Aug. 4, 2007 Men who are hostile and prone to frequent intense feelings of anger and depression could be harming their immune systems and putting themselves at risk for coronary heart disease as well as related disorders like type 2 diabetes and high blood pressure, a new study finds.
Steven Boyle, Ph.D., of Duke University Medical Center and colleagues studied 313 male Vietnam veterans who were part of a larger 20-year study on the effects of Agent Orange.
For the study, which appears in the August issue of the journal Brain, Behavior, and Immunity, the veterans underwent a standard psychological test used to assess hostility, depression and anger.
The men had a series of blood levels taken on three occasions between 1992 and 2002. Researchers measured two immune system proteins known as C3 and C4. Both are markers of inflammation, which is the body’s response to injury or infection. Changes in C3 and C4 are associated with a number of diseases, including some that negatively can affect the arteries around the heart, such as diabetes.
Men whose psychological screening showed the highest level of hostility, depressive symptoms and anger had a 7.1 percent increase in their C3 levels, while men with low levels of these attributes showed no change over the 10-year study period.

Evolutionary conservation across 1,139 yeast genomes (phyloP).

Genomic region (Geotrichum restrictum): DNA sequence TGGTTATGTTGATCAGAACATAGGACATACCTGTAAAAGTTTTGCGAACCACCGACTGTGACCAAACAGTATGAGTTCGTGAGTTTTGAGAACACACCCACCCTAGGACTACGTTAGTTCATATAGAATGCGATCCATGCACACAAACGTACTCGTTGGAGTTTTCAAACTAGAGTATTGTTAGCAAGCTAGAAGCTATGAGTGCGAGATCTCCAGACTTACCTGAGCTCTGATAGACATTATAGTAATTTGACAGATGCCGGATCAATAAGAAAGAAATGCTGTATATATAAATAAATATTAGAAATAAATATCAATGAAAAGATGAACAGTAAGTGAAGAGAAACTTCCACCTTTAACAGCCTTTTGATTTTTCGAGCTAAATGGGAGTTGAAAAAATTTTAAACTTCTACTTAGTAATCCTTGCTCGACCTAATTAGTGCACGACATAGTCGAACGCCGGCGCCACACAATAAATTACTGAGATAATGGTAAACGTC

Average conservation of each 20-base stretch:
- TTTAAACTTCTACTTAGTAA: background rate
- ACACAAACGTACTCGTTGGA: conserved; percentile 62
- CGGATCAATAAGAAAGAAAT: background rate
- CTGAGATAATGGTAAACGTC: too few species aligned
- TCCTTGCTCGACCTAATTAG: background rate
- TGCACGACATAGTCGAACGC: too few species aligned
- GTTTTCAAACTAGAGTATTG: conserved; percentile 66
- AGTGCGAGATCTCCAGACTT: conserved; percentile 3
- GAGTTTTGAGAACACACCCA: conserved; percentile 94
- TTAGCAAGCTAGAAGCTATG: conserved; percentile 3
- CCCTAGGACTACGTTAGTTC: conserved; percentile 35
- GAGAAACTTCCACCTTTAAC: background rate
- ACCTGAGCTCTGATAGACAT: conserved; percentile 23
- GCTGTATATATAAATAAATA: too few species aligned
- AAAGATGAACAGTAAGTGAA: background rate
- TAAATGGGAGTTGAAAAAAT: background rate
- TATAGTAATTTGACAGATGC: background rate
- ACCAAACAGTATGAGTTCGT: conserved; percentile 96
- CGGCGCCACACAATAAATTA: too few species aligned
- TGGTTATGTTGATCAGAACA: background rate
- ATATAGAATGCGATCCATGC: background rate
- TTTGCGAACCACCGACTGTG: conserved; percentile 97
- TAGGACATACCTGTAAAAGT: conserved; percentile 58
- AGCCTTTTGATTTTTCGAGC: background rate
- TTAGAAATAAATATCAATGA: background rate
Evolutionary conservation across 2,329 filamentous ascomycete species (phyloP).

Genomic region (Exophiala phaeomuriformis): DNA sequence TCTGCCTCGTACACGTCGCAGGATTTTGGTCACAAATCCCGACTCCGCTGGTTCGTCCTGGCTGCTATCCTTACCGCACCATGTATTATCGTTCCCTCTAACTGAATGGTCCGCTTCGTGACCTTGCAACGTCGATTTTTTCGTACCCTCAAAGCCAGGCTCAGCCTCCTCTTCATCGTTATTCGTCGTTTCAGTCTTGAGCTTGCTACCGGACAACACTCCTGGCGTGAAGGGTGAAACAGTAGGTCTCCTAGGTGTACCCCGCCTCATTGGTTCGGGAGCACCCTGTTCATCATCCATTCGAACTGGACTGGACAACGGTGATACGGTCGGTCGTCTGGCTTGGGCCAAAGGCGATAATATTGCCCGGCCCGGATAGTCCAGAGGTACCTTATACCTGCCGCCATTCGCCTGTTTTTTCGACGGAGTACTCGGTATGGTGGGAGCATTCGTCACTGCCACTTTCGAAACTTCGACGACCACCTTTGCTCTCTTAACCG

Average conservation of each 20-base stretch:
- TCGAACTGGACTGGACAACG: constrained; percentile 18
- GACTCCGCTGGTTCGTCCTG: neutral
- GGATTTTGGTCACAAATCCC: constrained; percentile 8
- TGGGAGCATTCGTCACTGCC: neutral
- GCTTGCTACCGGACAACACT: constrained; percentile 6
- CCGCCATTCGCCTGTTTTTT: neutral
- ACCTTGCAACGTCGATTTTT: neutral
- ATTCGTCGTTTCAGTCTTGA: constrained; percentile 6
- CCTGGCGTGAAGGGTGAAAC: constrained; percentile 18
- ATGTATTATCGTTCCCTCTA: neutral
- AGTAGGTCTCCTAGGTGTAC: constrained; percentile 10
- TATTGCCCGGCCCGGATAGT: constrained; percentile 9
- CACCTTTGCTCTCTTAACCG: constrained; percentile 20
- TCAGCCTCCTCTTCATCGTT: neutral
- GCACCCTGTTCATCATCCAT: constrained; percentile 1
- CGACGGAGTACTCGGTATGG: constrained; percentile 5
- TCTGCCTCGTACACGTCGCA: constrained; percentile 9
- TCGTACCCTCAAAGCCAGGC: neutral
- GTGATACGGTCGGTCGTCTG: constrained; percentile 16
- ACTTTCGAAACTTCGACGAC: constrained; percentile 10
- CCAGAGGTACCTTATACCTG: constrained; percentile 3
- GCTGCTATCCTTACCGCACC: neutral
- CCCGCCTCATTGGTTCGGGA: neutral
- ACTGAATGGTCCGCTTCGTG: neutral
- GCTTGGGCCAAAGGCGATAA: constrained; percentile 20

The researchers factored in other risk factors for higher C3 levels such as smoking, age, race, alcohol use and body mass index (a measure of obesity). They also could find no known influence of Agent Orange exposure on the increased C3 levels.
“We showed positives associations between psychological attributes and 10-year changes in C3 among initially healthy middle-aged males,” the researchers write. Neither group showed significant increases in C4 levels.
“Hostile, depressed and angry people see the world around them in a different way, and sometimes they see it as them against the world,” said study co-author Edward Suarez, Ph.D. “That kind of lifestyle often leads to greater stress and possibly changes in the way the body functions that could lead to disease.”
Could psychological treatment reduce C3 levels? “At present, we do not know if interventions to reduce hostility and anger would lead to a decrease in C3 or other markers of inflammation,” Boyle said. However, he added, “Even if inflammation is not decreased by such interventions, lower levels of anger and hostility will likely lead to better relationships and increased well-being.”
Boyle SH, Jackson WG, Suarez EC. Hostility, anger, and depression predict increases in C3 over a 10-year period. Brain, Behavior, and Immunity, 21(6), 2007.
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